The most common symptoms then included fatigue and pain at the injection site, but "most symptoms were mild to moderate."

As with previous doses of the vaccine, the CDC notes that, "serious side effects are rare, but may occur."

Who is Eligible?

According to the Centers for Disease Control and Prevention, only those who have completed a full COVID vaccine series -- which consists of either two Moderna or Pfizer shots, or one Johnson & Johnson shot -- are eligible. Additionally, the shots have certain age restrictions, which are listed below:

  • Individuals 18 and older are eligible to receive either Pfizer’s or Moderna’s updated COVID booster shot
  • Only Pfizer booster doses can be administered to those aged 12 through 17
  • While those younger than 18 years old are eligible for the new COVID booster, they aren't eligible for the Moderna dose

Where Can I Go to Get the Updated Booster?

Walgreens and CVS are among those offering updated booster shots, along with several other retail chains. Walgreens encourages anyone eligible to schedule an appointment via the Walgreens app, by calling 1-800-WALGREENS or going online. Walk-ins are permitted, though appointments are preferred.

CVS, too, encourages those interested to schedule appointments online, according to a news release about the rollout earlier this month. At the time, CVS stated initial supply of the updated boosters was limited.

Will Children Be Eligible Soon?

Moderna announced Friday it asked the FDA to authorize its booster for children, explaining it filed two separate authorization requests - one for those 12 to 17 years old and another for kids age 6 to 11.

This week, the CDC said it anticipates recommending updated boosters for kids between early and mid-October. Pfizer has informed a CDC advisory committee that it plans to ask the FDA to authorize boosters for children age 5 to 11 in early October.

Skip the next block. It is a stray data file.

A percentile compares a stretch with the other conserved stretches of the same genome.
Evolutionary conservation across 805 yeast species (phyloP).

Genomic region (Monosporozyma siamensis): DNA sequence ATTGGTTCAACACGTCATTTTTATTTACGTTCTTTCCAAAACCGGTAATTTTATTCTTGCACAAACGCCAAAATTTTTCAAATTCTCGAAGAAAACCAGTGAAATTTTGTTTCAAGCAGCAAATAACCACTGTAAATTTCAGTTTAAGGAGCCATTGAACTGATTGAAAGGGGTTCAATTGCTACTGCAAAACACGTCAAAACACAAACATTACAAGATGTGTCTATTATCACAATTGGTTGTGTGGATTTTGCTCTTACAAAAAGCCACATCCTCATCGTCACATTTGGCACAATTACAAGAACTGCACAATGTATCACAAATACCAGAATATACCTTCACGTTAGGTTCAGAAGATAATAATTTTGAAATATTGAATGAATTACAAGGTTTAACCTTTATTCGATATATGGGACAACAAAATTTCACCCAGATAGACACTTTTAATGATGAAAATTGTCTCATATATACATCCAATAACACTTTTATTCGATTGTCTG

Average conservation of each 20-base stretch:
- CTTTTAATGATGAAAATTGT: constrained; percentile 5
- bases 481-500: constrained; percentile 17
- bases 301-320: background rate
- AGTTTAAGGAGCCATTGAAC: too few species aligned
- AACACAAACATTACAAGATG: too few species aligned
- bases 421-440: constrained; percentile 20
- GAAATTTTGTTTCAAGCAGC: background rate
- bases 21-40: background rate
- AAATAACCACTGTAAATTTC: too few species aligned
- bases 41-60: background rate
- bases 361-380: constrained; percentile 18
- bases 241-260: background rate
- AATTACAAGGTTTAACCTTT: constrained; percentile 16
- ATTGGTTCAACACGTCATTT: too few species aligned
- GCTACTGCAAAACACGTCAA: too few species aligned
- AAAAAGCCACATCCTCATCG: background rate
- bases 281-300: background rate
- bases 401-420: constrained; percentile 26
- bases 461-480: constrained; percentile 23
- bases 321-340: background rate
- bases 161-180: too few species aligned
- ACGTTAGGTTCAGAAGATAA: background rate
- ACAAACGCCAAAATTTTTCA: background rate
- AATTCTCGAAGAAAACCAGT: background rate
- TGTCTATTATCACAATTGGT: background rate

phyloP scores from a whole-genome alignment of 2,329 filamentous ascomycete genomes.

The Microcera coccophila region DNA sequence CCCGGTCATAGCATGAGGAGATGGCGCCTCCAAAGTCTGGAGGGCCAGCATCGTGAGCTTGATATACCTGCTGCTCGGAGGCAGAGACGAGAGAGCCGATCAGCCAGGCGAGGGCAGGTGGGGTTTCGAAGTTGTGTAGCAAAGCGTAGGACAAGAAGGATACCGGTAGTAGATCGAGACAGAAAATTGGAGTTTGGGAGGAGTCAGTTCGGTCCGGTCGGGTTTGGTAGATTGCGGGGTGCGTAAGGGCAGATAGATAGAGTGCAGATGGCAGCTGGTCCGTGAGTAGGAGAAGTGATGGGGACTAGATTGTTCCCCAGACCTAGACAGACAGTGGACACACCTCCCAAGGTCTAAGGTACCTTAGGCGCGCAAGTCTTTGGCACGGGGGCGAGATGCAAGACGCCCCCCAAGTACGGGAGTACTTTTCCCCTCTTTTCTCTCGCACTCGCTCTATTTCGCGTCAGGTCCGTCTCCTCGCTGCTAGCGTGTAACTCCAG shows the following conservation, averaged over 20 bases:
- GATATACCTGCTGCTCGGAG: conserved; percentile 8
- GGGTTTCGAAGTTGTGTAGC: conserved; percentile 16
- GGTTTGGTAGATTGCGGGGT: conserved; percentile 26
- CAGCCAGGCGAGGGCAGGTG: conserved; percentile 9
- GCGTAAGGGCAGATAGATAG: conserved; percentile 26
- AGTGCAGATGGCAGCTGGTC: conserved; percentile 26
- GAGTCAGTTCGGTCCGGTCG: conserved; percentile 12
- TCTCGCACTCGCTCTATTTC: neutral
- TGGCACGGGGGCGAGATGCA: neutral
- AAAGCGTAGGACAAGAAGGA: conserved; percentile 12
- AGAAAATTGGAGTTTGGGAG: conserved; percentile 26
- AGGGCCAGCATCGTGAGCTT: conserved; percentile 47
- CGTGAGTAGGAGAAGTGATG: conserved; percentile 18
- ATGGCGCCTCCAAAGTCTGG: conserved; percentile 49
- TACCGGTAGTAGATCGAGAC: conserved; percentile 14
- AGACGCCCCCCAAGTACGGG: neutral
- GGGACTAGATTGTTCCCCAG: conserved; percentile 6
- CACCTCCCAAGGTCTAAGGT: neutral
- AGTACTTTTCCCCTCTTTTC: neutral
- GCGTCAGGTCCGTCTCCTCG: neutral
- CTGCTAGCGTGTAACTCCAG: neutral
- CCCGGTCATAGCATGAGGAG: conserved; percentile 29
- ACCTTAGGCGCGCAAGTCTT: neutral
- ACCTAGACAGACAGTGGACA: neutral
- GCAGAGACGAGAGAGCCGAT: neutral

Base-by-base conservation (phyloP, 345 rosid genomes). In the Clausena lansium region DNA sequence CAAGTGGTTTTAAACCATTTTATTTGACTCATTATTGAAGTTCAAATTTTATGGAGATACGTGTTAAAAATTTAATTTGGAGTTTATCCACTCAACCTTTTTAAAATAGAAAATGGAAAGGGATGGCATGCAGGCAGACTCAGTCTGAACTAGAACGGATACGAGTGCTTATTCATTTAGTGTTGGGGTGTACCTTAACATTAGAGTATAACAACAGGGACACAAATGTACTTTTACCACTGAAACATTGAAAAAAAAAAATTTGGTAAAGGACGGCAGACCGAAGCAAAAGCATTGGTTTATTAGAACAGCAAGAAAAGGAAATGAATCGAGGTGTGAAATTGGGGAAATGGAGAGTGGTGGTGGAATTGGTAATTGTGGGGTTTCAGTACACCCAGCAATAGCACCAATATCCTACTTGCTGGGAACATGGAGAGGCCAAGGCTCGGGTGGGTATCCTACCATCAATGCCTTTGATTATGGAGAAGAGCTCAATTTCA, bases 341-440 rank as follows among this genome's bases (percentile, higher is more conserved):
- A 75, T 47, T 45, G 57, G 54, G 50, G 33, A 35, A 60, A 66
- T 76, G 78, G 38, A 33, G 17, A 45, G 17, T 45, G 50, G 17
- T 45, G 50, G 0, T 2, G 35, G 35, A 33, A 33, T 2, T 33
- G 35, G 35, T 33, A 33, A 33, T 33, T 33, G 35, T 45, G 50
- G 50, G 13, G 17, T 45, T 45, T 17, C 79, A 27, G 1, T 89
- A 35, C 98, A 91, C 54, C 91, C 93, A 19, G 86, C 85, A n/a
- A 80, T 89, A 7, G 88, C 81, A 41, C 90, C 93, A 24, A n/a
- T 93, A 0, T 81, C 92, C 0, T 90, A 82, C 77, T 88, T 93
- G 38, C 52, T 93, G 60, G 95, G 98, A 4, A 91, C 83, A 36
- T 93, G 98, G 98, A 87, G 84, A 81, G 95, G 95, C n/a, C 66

The new COVID vaccines designed to specifically target the omicron variant and its highly contagious subvariants come with plenty of questions, including some from those wondering if they can still get the updated booster even if they already had a booster vaccine?

Can You Mix and Match Your Booster Shot?

While the Centers for Disease Control and Prevention does not recommend mixing products for your primary series doses, boosters can be mixed.

Here's the CDC guidance on mixing and matching for boosters, based on which shots you have already received.

  • People ages 18 years and older may get a different product for a booster than they got for their primary series, as long as it’s Pfizer-BioNTech or Moderna.
  • Teens ages 12-17 years may get a different product for a booster than they got for their primary series, as long as it’s Pfizer-BioNTech.
  • Children ages 5 through 11 years who got a Pfizer-BioNTech primary series must also get Pfizer-BioNTech for a booster.
  • People ages 12 years and older may only get the updated (bivalent) mRNA (Pfizer-BioNTech or Moderna) booster. They can no longer get an original (monovalent) mRNA booster.
  • Novavax is not authorized for use as a booster dose at this time.